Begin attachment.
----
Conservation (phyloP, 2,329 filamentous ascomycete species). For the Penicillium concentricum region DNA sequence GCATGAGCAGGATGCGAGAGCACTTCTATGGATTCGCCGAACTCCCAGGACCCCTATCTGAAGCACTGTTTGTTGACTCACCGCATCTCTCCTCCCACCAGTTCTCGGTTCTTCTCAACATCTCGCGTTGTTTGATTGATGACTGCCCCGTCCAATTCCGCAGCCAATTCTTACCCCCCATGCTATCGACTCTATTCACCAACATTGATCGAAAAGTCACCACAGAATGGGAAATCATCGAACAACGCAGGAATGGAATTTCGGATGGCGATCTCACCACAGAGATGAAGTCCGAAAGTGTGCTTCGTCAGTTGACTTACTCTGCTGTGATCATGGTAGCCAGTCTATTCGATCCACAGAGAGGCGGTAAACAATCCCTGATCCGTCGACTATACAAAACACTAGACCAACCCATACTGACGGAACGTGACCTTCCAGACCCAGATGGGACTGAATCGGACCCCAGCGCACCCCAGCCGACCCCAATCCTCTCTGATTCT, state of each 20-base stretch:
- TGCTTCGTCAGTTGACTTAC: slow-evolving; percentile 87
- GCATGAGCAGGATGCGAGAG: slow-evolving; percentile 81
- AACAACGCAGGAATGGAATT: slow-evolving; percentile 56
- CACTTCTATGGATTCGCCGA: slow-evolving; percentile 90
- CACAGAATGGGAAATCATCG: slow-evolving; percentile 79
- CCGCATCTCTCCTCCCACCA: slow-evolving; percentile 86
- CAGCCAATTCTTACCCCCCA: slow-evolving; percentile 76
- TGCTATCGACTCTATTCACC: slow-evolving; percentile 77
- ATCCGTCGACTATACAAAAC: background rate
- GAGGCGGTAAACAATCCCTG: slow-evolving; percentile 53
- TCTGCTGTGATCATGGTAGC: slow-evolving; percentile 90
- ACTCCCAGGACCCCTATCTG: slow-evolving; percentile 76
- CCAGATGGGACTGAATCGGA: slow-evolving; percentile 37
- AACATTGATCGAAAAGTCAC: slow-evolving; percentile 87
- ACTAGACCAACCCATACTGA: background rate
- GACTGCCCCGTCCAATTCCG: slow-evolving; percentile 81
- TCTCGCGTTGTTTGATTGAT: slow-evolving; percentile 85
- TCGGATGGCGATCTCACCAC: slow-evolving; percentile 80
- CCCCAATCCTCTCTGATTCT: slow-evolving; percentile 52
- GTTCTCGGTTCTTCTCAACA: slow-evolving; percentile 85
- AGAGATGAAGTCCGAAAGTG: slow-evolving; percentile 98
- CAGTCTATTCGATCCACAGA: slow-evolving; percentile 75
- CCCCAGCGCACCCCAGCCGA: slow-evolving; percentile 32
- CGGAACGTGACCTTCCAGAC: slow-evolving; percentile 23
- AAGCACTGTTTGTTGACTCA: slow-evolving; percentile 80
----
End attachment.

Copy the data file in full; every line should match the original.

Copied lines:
Conservation (phyloP, 2,329 filamentous ascomycete species). For the Penicillium concentricum region DNA sequence GCATGAGCAGGATGCGAGAGCACTTCTATGGATTCGCCGAACTCCCAGGACCCCTATCTGAAGCACTGTTTGTTGACTCACCGCATCTCTCCTCCCACCAGTTCTCGGTTCTTCTCAACATCTCGCGTTGTTTGATTGATGACTGCCCCGTCCAATTCCGCAGCCAATTCTTACCCCCCATGCTATCGACTCTATTCACCAACATTGATCGAAAAGTCACCACAGAATGGGAAATCATCGAACAACGCAGGAATGGAATTTCGGATGGCGATCTCACCACAGAGATGAAGTCCGAAAGTGTGCTTCGTCAGTTGACTTACTCTGCTGTGATCATGGTAGCCAGTCTATTCGATCCACAGAGAGGCGGTAAACAATCCCTGATCCGTCGACTATACAAAACACTAGACCAACCCATACTGACGGAACGTGACCTTCCAGACCCAGATGGGACTGAATCGGACCCCAGCGCACCCCAGCCGACCCCAATCCTCTCTGATTCT, state of each 20-base stretch:
- TGCTTCGTCAGTTGACTTAC: slow-evolving; percentile 87
- GCATGAGCAGGATGCGAGAG: slow-evolving; percentile 81
- AACAACGCAGGAATGGAATT: slow-evolving; percentile 56
- CACTTCTATGGATTCGCCGA: slow-evolving; percentile 90
- CACAGAATGGGAAATCATCG: slow-evolving; percentile 79
- CCGCATCTCTCCTCCCACCA: slow-evolving; percentile 86
- CAGCCAATTCTTACCCCCCA: slow-evolving; percentile 76
- TGCTATCGACTCTATTCACC: slow-evolving; percentile 77
- ATCCGTCGACTATACAAAAC: background rate
- GAGGCGGTAAACAATCCCTG: slow-evolving; percentile 53
- TCTGCTGTGATCATGGTAGC: slow-evolving; percentile 90
- ACTCCCAGGACCCCTATCTG: slow-evolving; percentile 76
- CCAGATGGGACTGAATCGGA: slow-evolving; percentile 37
- AACATTGATCGAAAAGTCAC: slow-evolving; percentile 87
- ACTAGACCAACCCATACTGA: background rate
- GACTGCCCCGTCCAATTCCG: slow-evolving; percentile 81
- TCTCGCGTTGTTTGATTGAT: slow-evolving; percentile 85
- TCGGATGGCGATCTCACCAC: slow-evolving; percentile 80
- CCCCAATCCTCTCTGATTCT: slow-evolving; percentile 52
- GTTCTCGGTTCTTCTCAACA: slow-evolving; percentile 85
- AGAGATGAAGTCCGAAAGTG: slow-evolving; percentile 98
- CAGTCTATTCGATCCACAGA: slow-evolving; percentile 75
- CCCCAGCGCACCCCAGCCGA: slow-evolving; percentile 32
- CGGAACGTGACCTTCCAGAC: slow-evolving; percentile 23
- AAGCACTGTTTGTTGACTCA: slow-evolving; percentile 80